The U.S. WTE air pollution control systems commonly include semi-dry scrubbers, with a few plants using dry scrubbers. FA consists of two kinds of particles: the furnace particles carried in the process gas and the newly-formed particles in the scrubber. The major chemical composition in FA includes CaO (40%), Cl (15%), SO3 (8%), CO2 (8%), and activated carbon/organic matter (3%) due to the injection of absorbents (hydrated lime and activated carbon) and the effects of flue gas scrubbing. The empirical formulae of the constituent crystalline (40-50%) and amorphous (50-60%) phases were derived. The excess water in semi-dry scrubbers improved the hydration reaction between newly-formed particles and furnace particles and resulted in the transformation of amorphous phase to calcium silicate hydrates (C-S-H) phase. The hydration products of semi-dry FA immobilized some heavy metals and reduced their leachability to below the levels of the Resource Conservation and Recovery Act (RCRA) by Toxic Characteristic Leaching Procedure (TCLP) test, as compared to dry scrubber FA, which exceeded the limits of RCRA.
The U.S. combined ash can pass the TCLP test and comply with the RCRA standards for non-hazardous landfill disposal. The Stabilization section examines the effects of processing combined ash. CA undergoes water washing, crushing, and size separation processes to three fractions: coarse (27%, CCA, 9.5-25 mm), medium (37%, MCA, 2-9.5 mm), and fine (25%, FCA, < 2 mm), identified by particle size distribution results. The by-products of the washing process are extra fine filter cake ash (EFFCA, 8% of CA) collected from the water treatment system and ash dissolved in the wastewater (3% of CA). The characterization (chemical composition, mineral composition, and leachability) of ash the fractions (CCA, MCA, and FCA) showed that their mineral changed during the processing and exhibited significantly lower leachability (LEAF Method 1313-pH dependence), in comparison to as-received CA. The processed ash fractions with reduced leachability of heavy metals, can be further beneficially used as secondary materials.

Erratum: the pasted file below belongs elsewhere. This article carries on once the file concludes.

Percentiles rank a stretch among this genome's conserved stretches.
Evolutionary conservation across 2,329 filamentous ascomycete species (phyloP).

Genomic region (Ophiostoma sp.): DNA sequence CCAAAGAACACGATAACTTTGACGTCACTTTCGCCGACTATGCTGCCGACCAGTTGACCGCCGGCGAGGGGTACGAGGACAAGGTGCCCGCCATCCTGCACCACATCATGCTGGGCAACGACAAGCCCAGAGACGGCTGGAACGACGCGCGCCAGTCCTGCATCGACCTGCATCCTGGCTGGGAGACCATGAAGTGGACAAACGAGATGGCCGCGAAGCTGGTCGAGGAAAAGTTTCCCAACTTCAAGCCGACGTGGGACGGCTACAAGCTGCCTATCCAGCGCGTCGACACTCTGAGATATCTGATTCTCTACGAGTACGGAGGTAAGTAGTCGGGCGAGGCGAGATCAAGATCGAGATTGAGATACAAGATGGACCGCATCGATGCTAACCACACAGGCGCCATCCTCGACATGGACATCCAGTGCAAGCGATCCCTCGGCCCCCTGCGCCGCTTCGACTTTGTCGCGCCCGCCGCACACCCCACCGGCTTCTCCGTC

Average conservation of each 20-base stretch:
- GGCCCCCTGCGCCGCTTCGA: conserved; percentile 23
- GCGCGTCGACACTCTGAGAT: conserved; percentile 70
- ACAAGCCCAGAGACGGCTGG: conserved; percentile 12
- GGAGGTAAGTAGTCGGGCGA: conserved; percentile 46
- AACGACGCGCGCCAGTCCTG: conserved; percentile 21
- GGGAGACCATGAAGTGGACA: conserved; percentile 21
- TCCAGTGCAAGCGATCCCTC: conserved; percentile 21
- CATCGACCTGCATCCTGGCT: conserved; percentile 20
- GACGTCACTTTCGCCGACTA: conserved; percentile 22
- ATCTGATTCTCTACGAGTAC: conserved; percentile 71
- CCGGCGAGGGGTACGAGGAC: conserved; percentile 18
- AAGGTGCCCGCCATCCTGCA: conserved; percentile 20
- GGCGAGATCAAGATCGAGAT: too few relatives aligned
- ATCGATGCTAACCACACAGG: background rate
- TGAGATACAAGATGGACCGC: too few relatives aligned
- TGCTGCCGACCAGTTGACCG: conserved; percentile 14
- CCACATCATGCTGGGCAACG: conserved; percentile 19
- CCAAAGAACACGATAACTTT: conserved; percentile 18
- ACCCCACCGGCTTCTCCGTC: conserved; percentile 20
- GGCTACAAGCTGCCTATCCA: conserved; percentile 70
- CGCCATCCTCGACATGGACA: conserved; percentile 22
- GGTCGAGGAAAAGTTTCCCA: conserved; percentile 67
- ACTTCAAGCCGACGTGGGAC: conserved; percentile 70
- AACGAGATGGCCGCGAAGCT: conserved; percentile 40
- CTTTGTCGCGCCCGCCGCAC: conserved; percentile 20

The effect of pH of the washing agents (water, acid and alkaline solutions) on the chemical/mineral transformation and the heavy metals leachability of the FA, BA, and CA was assessed. A novel technique of determining the distribution of various elements in washed ash (product), filter cake (by-product), and wastewater (dissolution) during ash processing was developed to compare the effectiveness of the washing process, which is dominated by dissolution and precipitation reactions. As-received FA, BA, and CA contained 50-75% of amorphous phases in metastable status, which are transformed to crystalline phases during the washing process. It was concluded that water washing is the most practical method for transforming WTE CA to construction material.
The Utilization section examined the use of WTE ash in civil engineering applications, i.e.